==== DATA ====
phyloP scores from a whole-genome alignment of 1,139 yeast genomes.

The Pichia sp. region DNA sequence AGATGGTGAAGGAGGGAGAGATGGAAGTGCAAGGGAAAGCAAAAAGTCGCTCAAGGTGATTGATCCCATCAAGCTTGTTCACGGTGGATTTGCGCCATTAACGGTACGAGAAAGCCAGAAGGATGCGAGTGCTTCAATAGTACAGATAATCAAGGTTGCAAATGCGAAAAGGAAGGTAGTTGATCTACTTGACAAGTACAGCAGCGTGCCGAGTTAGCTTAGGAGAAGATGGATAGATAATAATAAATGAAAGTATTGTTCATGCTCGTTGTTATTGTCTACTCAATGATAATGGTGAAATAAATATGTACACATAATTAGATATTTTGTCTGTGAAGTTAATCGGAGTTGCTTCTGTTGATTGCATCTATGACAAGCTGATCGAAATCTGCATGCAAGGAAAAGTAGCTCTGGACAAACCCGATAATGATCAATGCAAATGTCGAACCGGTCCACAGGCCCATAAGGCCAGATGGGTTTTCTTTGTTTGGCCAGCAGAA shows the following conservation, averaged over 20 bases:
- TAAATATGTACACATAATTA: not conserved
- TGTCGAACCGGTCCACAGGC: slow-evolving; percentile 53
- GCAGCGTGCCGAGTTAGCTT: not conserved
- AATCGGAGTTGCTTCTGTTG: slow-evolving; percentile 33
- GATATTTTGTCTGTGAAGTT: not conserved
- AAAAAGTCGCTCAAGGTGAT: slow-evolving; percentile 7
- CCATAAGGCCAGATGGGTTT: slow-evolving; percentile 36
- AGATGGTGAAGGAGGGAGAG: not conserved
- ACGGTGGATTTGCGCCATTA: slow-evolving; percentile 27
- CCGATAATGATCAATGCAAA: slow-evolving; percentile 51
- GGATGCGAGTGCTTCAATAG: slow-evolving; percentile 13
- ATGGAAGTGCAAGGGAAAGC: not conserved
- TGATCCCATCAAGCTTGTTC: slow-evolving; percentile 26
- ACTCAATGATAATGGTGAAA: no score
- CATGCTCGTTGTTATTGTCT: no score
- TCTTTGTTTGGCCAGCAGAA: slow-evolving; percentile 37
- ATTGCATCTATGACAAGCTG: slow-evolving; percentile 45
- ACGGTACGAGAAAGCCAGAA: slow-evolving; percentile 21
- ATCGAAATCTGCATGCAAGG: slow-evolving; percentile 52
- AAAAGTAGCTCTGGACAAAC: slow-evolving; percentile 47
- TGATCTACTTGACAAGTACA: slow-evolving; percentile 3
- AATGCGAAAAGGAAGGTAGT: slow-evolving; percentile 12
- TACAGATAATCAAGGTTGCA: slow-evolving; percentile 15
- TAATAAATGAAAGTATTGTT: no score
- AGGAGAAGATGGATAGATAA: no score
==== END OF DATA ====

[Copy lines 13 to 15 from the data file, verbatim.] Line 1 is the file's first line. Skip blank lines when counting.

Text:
- GGATGCGAGTGCTTCAATAG: slow-evolving; percentile 13
- ATGGAAGTGCAAGGGAAAGC: not conserved
- TGATCCCATCAAGCTTGTTC: slow-evolving; percentile 26